In additional Article 172, Book Five of Presidential Decree No. 1083 allows Muslim government officials and employees outside the aforementioned provinces in Article 170 to be excused from reporting to work in observance of Eid'l Adha (Feast of Sacrifice), among other Muslim holidays not mentioned here.

Likewise, Article 172 (2) also provides powers for the Holiday to cover private sector employees outside the aforementioned provinces without reduction to the usual compensation, provided that the Office of the President to issue a proclamation.

Republic Act No. 9177 and 9492 only mentioned Eid'l Adha (Feast of Sacrifice) as a regional Holiday in the Autonomous Region in Muslim Mindanao.

In 2009, Eid'l Adha (Feast of Sacrifice) has been added to the nationwide Holidays celebrated in the Philippines through Republic Act No. 9849.

Law or Republic Act that declares Eid'l Adha (Feast of Sacrifice) as a Regular Holiday

Republic Act No. 9849 is the law that declares Eid'l Adha (Feast of Sacrifice) as a nationwide Regular Holiday.

What spelling variation is used by laws for Eid'l Adha (Feast of Sacrifice)?

The Arabic script for Eid'l Adha (Feast of Sacrifice) is عيد الأضحى‎‎‎. A google search would reveal different spellings for the romanization of the script such as Eid al-Adha, Eid Al Adha, Eid-ul-Adha, Eid'l Adha, among others.

In the Philippines, there are inconsistencies in the writing of official government documents used.

Spelling VariationIssuance DateDocuments
‘Id-ul-Adha4 February 1977Presidential Decree 1083, series of 1977
Eidul Adha13 November 2002Republic Act No. 9177
-24 July 2007Republic Act No. 9492
-11 December 2009Republic Act No. 9849
-2011 - 2021Nationwide Proclamations
2011 - 2014Proclamations declaring Eid'l Adha
Eid'l Adha2010Nationwide Proclamations
-2009; 2015 -2021Proclamations declaring Eid'l Adha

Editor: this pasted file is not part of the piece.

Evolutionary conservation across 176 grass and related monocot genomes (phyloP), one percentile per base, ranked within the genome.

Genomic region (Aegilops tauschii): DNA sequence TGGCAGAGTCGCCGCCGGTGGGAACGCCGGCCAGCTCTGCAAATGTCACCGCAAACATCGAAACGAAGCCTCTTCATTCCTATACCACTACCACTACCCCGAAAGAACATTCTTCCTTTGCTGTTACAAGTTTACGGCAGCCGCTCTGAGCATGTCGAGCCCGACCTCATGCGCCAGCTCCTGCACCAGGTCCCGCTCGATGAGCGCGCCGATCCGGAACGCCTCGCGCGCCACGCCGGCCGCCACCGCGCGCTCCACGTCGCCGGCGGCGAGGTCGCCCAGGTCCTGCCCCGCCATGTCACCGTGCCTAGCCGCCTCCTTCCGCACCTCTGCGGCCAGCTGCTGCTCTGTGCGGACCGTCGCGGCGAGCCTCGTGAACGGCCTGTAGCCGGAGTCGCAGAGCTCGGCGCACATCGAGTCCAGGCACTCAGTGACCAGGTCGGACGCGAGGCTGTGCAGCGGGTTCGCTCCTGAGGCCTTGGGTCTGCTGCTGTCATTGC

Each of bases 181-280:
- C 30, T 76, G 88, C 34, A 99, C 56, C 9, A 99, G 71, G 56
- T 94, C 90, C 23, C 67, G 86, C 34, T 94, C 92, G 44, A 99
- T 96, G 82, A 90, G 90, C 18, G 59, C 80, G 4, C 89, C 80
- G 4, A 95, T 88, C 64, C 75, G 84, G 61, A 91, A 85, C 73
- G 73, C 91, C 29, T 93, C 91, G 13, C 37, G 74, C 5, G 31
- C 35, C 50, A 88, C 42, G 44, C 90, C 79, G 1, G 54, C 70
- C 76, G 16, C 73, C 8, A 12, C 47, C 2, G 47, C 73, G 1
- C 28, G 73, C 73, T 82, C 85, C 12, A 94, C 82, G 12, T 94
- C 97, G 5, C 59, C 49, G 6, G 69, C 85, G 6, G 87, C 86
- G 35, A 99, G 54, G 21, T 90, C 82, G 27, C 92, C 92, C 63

This article uses Eid'l Adha due to the recent usage of National Commission on Muslim Filipinos (NCMF) in its external affairs publication of the Eid'l Adha proclamation for 2020 on their official website, NCMF's use of the variation on their Facebook Page posted on 23 July 2020 recommending the 2020 Eid'l Adha, and the consistent usage in proclamations declaring the actual date of Eid'l Adha as a Regular Holiday in the Philippines since 2009 with the exception of the years between 2011 - 2014.

Proclamations that declare Eid'l Adha (Feast of Sacrifice) as a Regular Holiday

YearProclamationNCMF
Recommendation
Proclamation
for Eid'l Adha
Issuance
Date
Date of
Eid'l Adha
Remarks
2009N/AProclamation No. 1808,
s. 2009
12 April27 - 28 November
(Friday and Saturday)
Declared as
regional turned
national holiday
2010Proclamation No. 1841,
s. 2009
Proclamation No. 60,
s. 2010
9 November16 November
(Tuesday)
2011Proclamation No. 84,
s. 2010
Proclamation No. 276,
s. 2011
20 October7 November
(Monday)
-
2012Proclamation No. 295,
series of 2011
Proclamation No. 488,
s. 2012
9 October26 October
(Friday)
-
2013Proclamation No. 459,
series of 2012
Proclamation No. 658,
s. 2013
3 October15 October
(Tuesday)
-
2014Proclamation No. 655,
series of 2013
Proclamation No. 875,
s. 2014
12 September6 October (Monday)-
2015Proclamation No. 831,
series of 2014
Proclamation No. 1128,
s. 2015
15 September25 September
(Friday)
-
2016Proclamation No. 1105,
series of 2015
Proclamation No. 56,
s. 2016
5 September12 September
(Monday)
-
2017Proclamation No. 50,
series of 2016
Proclamation No. 297,
s. 2017
29 August1 September
(Friday)
-
2018Proclamation no. 269,
series of 2017
Proclamation No. 556,
s. 2018
15 August21 August
(Tuesday)
-
2019Proclamation no. 555,
series of 2018
Proclamation No. 789,
s. 2019
8 August12 August
(Monday)
-
2020Proclamation No. 845,
series of 2019
6 July 2020Proclamation No. 985.
s. 2020
29 July31 July
(Friday)
-
2021Proclamation No. 986,
series of 2020
24 June 2020Proclamation No. 1189.
s. 2020
15 July20 July
(Tuesday)
-